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Wildlife Fact:

Eggs of the blue-spotted salamander take about a month to hatch. At hatching, larvae have a well-developed mouth and eyes. Front limbs form in two weeks and hind limbs form in three weeks.

 

Amphibian Conservation

Since the 1970s worldwide amphibian populations have been in decline. Habitat loss is the main cause of declines but pollution, degradation, invasive species, and a changing climate are also important factors.


Amphibians as Indicator Species
Image of A spring peeper.A spring peeper. © George Cevera

Amphibians serve important functions in the natural world. They have a huge role in the nutrient cycle; serving as both predator and prey, they help keep our waters clean, pests under control, and nutrients moving up the food chain. Most amphibians have distinct larval and adult stages which are split between terrestrial and aquatic habitats- making them uniquely vulnerable to loss and degradation.

Image of This green frog's deformities are caused by parasites found in nitrogen and phosphorus rich waters due to fertilizer run-off.Zoom+ This green frog's deformities are caused by parasites found in nitrogen and phosphorus rich waters due to fertilizer run-off. © Lee Ekstrom

Behavioral and physiological characteristics also make amphibians highly vulnerable to changes in their environment. Traits like their porous skin, crucial for respiration, preventing dehydration, and even drinking, is also incredibility sensitive to changes in temperature, the presence of contaminants, and even water chemistry like pH. Many amphibians are also philopatric, they return to the pond where they were born to breed, but if ponds are destroyed or can no longer be accessed due to roads or other barriers- they may not breed. Environmental stressors like habitat loss, pollution, climate change (increased UV radiation, fluctuations in rainfall and water temperature) can lead to deformities, delayed or premature metamorphosis, unsuccessful breeding, and even death.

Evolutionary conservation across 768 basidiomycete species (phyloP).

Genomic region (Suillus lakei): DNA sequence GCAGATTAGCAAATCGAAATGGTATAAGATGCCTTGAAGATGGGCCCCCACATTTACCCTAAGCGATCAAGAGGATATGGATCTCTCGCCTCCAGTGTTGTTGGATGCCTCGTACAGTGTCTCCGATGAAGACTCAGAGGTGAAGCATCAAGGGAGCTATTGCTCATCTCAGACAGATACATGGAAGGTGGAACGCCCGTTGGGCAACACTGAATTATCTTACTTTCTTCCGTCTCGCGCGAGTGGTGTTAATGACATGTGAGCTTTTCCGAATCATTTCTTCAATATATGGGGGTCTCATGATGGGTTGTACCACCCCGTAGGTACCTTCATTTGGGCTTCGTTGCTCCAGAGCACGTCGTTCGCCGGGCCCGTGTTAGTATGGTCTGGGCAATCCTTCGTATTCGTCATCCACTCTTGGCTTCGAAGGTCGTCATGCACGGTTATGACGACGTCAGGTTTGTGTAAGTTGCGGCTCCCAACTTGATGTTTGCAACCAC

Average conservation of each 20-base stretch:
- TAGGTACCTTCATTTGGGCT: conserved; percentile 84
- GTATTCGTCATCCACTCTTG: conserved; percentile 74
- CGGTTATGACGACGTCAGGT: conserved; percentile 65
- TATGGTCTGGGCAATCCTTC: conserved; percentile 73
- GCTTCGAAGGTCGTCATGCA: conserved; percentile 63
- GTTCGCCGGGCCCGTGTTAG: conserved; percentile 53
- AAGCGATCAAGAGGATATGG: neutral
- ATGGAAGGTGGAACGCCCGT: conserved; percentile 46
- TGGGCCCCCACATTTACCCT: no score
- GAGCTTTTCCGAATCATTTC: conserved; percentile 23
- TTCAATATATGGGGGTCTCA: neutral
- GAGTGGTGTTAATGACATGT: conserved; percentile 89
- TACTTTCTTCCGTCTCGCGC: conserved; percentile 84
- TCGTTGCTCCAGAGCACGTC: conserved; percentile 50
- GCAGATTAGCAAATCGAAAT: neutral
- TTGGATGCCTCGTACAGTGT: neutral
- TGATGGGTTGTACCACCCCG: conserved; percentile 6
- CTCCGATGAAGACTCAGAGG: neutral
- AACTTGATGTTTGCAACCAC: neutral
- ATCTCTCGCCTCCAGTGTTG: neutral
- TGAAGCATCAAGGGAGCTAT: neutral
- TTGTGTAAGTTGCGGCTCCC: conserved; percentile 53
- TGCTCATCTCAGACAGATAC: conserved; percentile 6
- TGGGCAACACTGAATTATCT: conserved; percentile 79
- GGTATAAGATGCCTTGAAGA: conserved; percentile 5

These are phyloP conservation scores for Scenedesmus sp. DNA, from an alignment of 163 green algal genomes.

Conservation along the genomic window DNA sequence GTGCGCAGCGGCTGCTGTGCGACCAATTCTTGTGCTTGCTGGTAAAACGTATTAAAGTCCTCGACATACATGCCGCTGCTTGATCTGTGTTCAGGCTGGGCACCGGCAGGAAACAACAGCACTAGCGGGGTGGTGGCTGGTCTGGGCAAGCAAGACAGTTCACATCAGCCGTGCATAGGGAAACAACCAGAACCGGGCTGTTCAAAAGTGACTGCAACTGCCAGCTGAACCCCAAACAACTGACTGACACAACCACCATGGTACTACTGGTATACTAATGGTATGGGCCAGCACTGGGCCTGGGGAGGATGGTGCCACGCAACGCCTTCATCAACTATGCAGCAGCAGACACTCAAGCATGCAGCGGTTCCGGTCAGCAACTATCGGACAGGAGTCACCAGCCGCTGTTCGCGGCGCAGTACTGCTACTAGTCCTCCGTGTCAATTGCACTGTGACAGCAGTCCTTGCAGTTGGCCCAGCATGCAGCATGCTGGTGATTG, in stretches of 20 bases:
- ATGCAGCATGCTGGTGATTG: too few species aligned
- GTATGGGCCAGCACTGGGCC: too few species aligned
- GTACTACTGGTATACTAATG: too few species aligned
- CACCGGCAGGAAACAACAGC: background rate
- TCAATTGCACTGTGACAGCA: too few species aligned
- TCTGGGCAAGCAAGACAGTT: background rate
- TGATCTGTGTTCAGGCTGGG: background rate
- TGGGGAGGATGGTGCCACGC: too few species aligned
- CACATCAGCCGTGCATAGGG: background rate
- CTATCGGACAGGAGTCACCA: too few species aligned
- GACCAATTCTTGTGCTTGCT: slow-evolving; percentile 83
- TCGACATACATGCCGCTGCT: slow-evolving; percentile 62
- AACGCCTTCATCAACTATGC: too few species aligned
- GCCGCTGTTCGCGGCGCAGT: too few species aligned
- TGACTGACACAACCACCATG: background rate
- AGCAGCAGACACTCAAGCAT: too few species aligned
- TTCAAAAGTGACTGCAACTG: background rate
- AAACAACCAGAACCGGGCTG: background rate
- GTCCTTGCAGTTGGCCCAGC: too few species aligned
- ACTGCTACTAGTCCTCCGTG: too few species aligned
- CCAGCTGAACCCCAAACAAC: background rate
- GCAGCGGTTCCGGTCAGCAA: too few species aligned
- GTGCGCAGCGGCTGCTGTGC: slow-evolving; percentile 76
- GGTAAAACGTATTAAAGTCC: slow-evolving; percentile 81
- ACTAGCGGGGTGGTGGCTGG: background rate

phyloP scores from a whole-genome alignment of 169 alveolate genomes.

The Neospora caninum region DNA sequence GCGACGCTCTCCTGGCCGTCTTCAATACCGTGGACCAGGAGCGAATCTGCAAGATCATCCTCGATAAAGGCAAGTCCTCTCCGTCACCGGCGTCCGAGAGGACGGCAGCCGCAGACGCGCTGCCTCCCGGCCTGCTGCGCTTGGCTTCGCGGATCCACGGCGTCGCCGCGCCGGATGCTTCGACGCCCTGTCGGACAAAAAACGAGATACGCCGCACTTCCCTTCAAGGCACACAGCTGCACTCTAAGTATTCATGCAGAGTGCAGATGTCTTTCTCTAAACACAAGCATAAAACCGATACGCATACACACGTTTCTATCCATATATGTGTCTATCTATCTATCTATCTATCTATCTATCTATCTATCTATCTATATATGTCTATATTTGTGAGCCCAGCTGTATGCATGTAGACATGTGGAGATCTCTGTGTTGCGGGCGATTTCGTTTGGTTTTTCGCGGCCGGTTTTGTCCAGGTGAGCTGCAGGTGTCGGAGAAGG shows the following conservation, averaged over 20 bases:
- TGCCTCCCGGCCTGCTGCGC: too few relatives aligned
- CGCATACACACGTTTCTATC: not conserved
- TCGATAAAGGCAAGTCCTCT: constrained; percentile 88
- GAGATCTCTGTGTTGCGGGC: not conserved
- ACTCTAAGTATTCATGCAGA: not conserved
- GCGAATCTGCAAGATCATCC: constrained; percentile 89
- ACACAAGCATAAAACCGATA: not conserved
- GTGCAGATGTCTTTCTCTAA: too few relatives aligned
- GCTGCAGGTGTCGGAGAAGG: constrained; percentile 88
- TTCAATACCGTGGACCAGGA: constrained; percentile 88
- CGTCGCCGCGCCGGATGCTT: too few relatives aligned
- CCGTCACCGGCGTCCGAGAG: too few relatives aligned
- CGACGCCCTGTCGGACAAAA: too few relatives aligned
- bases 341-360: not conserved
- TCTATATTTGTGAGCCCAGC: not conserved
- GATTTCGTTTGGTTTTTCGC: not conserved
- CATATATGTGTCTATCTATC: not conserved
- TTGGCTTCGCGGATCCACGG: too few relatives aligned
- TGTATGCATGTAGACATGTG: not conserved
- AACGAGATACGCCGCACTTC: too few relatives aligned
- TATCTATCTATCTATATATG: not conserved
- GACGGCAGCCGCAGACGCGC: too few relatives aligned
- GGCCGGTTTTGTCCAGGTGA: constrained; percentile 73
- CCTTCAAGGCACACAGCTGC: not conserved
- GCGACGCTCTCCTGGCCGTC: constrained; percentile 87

Amphibians in decline

Since the 1970s worldwide amphibian populations have been in decline. Scientists estimate that over 150 species have gone extinct since 1980 and one-third of all amphibian species are threatened. Habitat loss is the main cause of declines but pollution, degradation, and invasive species are also important factors. The recent emergence of the amphibian diseases, together with climate change, may be the biggest threat to face amphibians yet.

Amphibian Disease

Emerging diseases are threatening amphibian populations worldwide and impacting native species in New Jersey.

Headstart program for Eastern Tiger Salamanders

The Eastern Tiger Salamander Headstart Program was started in 2011 as a partnership between NJ Division of Fish and Wildlife, Cape May County Zoo, Conserve Wildlife Foundation, and the Association of Zoos & Aquarium.

Green treefrogs

In June 2011, a breeding population of green treefrogs, Hyla cinerea, was discovered in New Jersey. This is the first documented occurance of this species in New Jersey.

Find Related Info: Amphibians, Vernal Pools

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